Muffins -- 10/26/06

One day last week John Bailey (The Old Grey Poet) alluded to a traditional English breakfast -- even included a photograph of such, complete with eggs (omelet), hash browns, English bacon, sausage, baked beans, and tomato.
So I just had to write in John's Comments area... Yes, that does look like a proper English breakfast. I can recall being quite puzzled the first time I saw a sign outside a English cafeteria restaurant advertising their breakfast special that included beans, tomato, mushrooms, sausage, potato, eggs, and a newspaper. My first thought was that it was a joke. Then I went inside and saw people eating it and realized that it was indeed what was considered a proper breakfast.

Then another memory of breakfasts in England popped into my head... English muffins.and so I just had to add.... Oh... about "English muffins" -- I was in the employee cafeteria at IBM Basingstoke and asked the lady behind the counter for a toasted "English muffin" -- she gave me a puzzled look and I repeated my request and she still didn't understand so I pointed at them and she told me that they were just called "muffins."

Later in the day I recounted this incident to a group of locals with whom I was working. Those who had never been to the U.S. looked puzzled and those who had been were laughing as soon as I said "English muffin."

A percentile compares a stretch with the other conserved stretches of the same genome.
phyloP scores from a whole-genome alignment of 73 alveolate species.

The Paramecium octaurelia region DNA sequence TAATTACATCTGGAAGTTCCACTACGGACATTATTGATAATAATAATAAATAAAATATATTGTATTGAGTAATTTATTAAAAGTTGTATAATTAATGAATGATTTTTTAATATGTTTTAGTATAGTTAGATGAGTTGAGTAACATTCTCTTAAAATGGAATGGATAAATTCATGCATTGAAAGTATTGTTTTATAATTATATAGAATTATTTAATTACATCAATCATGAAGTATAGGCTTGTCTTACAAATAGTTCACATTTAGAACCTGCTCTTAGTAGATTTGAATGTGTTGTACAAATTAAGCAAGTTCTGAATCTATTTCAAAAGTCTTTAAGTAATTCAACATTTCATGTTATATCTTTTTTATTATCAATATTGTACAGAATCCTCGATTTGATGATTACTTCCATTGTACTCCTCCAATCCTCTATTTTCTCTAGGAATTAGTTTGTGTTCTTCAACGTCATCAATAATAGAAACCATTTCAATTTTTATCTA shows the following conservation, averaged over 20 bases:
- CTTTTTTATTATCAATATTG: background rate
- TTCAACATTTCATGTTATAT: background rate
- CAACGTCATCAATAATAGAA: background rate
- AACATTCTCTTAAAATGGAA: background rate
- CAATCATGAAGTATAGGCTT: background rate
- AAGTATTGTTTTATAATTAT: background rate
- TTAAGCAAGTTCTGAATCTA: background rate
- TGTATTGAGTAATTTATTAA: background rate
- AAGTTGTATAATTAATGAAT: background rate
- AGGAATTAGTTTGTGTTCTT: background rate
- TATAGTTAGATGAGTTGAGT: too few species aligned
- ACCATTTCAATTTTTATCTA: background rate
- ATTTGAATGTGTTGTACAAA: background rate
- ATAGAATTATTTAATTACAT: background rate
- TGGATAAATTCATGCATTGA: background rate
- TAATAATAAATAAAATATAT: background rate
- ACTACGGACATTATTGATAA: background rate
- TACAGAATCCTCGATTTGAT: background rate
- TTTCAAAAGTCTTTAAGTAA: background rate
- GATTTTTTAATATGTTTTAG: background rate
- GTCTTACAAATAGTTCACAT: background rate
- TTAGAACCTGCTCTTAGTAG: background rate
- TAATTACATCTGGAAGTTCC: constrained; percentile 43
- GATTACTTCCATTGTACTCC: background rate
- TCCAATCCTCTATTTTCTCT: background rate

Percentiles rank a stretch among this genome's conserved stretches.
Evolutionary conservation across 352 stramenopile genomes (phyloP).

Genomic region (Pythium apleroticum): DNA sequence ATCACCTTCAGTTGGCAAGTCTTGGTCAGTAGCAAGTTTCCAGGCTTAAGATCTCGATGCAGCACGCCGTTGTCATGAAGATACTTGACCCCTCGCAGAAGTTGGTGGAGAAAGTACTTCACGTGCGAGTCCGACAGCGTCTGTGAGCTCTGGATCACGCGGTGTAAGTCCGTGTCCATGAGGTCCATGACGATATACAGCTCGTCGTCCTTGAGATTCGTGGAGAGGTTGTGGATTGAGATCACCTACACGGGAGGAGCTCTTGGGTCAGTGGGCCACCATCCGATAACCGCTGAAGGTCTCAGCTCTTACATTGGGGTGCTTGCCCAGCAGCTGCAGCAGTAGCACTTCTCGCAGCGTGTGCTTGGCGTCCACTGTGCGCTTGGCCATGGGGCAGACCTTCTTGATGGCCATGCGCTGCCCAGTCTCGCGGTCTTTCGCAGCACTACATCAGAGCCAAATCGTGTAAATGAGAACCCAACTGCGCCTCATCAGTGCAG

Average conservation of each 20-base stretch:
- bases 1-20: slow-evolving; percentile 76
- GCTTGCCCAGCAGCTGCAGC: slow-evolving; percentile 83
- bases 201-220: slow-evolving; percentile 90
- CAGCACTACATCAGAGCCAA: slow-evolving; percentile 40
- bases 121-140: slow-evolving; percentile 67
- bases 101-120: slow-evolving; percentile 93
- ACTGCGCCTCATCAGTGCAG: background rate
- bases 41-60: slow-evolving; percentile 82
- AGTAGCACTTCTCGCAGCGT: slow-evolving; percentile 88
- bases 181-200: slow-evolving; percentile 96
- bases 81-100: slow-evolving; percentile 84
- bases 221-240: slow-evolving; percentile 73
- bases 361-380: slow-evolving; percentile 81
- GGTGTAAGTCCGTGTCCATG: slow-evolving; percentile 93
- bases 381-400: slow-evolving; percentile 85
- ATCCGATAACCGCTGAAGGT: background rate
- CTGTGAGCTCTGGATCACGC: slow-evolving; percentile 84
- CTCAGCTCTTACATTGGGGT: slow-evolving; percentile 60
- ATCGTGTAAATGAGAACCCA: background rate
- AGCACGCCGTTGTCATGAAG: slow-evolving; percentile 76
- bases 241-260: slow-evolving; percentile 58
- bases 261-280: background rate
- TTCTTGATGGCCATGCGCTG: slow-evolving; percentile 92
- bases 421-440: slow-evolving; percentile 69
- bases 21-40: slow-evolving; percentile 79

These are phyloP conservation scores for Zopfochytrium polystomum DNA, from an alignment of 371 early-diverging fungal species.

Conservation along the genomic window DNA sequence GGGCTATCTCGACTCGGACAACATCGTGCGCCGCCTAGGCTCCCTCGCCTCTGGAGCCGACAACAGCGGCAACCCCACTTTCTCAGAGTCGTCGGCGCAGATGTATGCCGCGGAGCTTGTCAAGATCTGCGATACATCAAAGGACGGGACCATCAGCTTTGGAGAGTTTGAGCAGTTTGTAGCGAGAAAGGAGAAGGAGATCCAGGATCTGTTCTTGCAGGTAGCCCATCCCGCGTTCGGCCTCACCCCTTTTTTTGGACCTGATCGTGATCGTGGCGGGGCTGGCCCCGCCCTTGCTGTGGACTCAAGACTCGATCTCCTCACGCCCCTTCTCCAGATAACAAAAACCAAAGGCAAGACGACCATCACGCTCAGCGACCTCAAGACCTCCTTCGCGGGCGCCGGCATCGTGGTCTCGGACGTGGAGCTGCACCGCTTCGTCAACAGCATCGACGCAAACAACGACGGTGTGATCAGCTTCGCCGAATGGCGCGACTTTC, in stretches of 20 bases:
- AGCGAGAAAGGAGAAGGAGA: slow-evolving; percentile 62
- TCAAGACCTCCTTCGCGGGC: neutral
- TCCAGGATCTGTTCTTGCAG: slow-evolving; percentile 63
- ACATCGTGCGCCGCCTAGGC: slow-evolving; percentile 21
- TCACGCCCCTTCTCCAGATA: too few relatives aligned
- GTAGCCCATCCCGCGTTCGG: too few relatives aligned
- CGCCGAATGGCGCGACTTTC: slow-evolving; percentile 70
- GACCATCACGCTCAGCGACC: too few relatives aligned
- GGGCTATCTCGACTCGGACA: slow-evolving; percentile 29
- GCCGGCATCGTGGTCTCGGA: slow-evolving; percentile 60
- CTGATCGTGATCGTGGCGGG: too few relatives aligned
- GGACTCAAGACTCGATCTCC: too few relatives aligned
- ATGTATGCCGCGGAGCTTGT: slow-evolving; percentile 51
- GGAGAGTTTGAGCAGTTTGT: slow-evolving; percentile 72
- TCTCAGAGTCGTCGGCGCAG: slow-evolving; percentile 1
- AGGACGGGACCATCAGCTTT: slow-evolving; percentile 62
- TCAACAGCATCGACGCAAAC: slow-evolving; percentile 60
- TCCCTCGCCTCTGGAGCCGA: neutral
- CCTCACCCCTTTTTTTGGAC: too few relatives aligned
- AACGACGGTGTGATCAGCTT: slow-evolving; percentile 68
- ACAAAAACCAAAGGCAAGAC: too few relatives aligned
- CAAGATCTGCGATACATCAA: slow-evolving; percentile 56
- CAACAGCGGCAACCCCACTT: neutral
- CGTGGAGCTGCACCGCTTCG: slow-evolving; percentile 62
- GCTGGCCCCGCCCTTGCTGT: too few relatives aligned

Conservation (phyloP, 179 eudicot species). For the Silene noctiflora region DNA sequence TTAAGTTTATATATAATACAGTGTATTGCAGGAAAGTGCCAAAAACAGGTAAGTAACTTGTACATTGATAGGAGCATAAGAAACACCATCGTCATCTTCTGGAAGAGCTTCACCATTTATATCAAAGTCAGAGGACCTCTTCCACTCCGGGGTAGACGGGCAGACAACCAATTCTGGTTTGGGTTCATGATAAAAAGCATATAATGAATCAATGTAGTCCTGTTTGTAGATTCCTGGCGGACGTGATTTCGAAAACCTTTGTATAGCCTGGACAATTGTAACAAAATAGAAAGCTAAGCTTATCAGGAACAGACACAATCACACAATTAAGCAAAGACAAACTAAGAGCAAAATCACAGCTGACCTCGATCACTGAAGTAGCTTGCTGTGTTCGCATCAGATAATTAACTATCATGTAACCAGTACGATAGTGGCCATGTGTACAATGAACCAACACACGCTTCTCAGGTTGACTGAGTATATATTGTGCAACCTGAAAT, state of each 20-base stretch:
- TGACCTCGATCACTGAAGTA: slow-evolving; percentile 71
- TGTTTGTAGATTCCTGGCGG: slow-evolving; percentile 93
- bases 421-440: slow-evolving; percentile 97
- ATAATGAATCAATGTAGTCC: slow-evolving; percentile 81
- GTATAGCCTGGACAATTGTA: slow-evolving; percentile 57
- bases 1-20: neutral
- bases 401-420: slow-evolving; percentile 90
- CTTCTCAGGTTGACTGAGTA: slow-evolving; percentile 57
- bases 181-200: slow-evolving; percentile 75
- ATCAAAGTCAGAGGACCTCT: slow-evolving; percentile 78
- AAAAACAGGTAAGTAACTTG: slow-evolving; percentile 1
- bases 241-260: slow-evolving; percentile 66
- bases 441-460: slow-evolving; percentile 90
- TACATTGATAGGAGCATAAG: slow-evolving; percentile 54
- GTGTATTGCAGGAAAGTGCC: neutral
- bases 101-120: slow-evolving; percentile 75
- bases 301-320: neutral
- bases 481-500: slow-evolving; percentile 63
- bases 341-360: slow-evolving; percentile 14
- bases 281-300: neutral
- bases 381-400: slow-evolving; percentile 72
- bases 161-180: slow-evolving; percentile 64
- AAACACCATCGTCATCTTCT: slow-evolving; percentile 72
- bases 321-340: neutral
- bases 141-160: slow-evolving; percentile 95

I then asked what they would call what we over here call a "muffin" and was told it depended on whether they had been over to this side of the Atlantic or not.

Gillian bakes a lot. The other day she baked a large batch of blueberry muffins, taking half away with her to feed her friends as they gathered around an autumn evening bonfire and leaving the rest to feed us. (Thank you, Jill)

Well, combine a platter covered with blueberry muffins (in two different sizes because she was using two different sized muffin pans) with that recent thought about muffins and English muffins, and I could see a journal entry forming...

There you are: two different sizes of blueberry muffin...

And then one of the supermarkets in town had a sale on Thomas' English Muffins this week -- two packages for the price of one.

An "American" muffin, split in half.
A toasted English muffin, with butter melting into all of those delightful little "nooks and crannies" and some strawberry jam spread on one half... yes, I could not resist taking a large bite out of that half.

The closest thing to an "English muffin" in England (until the product was brought across the Atlantic) is the crumpet. A bit of Internet research indicates that Samuel Bath Thomas migrated from England to the U.S.and by 1880 had his own bakery in New York City. In attempting to replicate his mother's recipe for crumpets (perhaps not remembered quite accurately) he ended up with what he marketed as an "English muffin."

The other kind of muffin -- like Jill's blueberry muffins -- came about in the 19th century with the invention of baking powder. Because they usually have some kind of fruit or nut mixed in with them, people think of them as being healthy. Now that they have found a new home in coffee shops... which tend to serve huge muffins with two or three (or more) items (like cranberry raisin chocolate almond) they can pack considerable caloric impact.

Hey, did you ever wonder what they call French toast in France?

Say, I'm getting hungry...

[They call it pain perdu -- "lost bread"]

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